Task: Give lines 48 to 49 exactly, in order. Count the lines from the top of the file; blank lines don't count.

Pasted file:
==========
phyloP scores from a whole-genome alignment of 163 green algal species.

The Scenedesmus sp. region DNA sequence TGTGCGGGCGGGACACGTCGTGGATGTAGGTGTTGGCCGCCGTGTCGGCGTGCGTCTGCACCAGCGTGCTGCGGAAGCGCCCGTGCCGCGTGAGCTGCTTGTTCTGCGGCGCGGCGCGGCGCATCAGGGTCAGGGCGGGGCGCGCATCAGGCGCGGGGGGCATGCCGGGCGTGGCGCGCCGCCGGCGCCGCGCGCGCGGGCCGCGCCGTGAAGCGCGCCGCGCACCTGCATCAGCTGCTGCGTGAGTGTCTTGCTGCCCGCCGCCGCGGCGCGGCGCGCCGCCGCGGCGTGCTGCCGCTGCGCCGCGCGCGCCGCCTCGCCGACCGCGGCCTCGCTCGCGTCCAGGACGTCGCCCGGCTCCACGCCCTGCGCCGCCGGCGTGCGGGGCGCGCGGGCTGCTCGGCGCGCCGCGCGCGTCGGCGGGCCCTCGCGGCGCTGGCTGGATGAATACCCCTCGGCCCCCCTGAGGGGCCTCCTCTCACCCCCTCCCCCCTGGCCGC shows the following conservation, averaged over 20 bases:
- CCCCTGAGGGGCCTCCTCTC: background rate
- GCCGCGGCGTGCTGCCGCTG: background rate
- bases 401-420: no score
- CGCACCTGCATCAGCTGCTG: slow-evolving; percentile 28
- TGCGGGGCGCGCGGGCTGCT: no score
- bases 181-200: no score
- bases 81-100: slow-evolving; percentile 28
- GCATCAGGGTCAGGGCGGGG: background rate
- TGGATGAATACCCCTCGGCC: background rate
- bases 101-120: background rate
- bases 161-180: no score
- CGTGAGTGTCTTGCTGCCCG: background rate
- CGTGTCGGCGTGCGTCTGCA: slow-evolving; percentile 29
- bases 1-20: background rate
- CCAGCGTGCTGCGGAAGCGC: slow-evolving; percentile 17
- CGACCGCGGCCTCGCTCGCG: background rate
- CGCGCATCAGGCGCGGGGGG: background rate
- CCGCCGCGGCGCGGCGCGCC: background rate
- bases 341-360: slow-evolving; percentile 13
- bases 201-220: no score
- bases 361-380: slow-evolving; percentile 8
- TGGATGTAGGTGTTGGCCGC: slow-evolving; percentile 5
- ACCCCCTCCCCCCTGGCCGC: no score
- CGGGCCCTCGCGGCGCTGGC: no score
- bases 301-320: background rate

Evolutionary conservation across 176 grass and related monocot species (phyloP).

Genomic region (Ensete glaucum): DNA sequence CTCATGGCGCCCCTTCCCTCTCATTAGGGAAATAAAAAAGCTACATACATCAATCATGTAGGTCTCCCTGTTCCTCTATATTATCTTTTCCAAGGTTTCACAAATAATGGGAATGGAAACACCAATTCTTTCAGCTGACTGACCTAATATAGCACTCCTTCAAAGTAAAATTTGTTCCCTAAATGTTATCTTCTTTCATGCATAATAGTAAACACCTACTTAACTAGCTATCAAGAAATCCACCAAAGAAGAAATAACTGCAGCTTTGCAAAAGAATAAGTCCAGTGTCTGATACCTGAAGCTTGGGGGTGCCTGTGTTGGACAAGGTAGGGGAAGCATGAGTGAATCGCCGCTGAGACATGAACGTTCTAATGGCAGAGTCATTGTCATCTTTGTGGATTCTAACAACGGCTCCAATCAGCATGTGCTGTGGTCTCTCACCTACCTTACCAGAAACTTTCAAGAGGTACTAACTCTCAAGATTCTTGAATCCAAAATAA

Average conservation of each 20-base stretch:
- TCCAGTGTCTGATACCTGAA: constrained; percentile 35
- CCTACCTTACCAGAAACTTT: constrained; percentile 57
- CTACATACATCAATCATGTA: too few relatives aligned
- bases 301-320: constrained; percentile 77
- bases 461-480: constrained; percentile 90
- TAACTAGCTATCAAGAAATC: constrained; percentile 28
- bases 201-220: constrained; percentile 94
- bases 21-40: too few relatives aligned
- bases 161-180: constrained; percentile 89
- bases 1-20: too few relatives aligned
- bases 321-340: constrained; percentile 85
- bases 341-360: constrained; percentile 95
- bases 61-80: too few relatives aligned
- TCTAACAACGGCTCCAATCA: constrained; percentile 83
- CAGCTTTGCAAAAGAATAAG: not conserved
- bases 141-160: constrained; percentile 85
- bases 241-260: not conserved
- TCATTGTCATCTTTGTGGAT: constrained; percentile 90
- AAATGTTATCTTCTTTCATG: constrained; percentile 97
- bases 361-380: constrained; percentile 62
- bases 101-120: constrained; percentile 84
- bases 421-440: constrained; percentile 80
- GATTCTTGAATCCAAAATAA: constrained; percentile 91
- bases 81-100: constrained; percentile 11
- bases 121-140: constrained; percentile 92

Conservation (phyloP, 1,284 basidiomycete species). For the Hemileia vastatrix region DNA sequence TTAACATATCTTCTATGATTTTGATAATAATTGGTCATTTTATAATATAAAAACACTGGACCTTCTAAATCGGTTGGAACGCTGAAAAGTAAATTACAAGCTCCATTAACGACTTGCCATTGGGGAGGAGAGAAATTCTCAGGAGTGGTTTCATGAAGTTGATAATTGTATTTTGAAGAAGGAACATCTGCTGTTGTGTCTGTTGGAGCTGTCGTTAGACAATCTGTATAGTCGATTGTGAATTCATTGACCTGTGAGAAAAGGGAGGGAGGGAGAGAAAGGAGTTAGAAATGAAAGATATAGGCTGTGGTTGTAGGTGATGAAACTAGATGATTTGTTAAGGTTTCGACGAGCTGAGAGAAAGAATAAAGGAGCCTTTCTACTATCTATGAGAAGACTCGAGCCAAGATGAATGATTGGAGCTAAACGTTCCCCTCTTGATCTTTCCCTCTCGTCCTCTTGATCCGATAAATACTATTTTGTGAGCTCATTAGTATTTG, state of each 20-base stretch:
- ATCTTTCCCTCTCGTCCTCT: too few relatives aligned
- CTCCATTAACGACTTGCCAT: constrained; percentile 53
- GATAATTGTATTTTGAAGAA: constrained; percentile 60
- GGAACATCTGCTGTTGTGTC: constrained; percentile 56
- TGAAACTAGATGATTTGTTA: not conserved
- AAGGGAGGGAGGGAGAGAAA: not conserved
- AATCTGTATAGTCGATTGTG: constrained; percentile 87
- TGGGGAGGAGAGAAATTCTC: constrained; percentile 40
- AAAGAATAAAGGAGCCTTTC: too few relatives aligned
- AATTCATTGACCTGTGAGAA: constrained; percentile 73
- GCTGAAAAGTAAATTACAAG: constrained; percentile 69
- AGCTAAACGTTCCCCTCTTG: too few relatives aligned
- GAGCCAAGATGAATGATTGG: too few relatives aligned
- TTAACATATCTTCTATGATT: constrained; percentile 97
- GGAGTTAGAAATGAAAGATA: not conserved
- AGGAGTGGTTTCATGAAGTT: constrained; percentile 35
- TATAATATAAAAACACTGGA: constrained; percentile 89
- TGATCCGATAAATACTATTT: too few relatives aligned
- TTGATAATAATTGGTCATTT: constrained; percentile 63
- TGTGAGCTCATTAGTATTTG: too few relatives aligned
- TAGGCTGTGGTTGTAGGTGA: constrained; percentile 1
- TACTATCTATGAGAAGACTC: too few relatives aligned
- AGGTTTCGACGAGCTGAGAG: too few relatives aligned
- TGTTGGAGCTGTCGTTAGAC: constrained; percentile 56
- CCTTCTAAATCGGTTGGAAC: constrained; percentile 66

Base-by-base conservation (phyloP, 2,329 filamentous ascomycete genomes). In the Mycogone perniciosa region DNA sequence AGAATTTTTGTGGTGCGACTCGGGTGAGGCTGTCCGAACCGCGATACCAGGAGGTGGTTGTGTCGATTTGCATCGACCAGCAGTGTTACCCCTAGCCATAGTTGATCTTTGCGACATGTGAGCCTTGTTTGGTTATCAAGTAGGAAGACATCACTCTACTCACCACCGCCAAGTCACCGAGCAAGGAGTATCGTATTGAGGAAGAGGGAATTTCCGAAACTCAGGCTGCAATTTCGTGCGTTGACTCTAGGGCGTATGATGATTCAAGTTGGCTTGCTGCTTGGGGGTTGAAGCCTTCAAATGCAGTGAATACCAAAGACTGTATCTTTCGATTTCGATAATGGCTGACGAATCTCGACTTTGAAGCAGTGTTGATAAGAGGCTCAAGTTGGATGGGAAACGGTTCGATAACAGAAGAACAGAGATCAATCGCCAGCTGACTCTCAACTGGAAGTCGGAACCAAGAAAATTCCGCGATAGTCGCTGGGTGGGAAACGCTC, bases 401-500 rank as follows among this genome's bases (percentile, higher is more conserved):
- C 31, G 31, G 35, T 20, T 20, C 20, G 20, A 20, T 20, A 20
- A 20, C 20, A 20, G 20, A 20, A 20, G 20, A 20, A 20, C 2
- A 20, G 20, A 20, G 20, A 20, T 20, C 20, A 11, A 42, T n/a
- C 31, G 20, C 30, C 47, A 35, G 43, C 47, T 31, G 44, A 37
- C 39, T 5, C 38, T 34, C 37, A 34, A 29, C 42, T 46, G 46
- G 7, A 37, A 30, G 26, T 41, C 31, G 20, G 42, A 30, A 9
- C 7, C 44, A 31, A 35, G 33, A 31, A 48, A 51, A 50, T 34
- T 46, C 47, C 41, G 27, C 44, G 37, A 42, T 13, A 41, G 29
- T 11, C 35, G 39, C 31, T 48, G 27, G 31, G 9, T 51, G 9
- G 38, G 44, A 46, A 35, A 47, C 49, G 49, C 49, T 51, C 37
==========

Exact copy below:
- TCATTGTCATCTTTGTGGAT: constrained; percentile 90
- AAATGTTATCTTCTTTCATG: constrained; percentile 97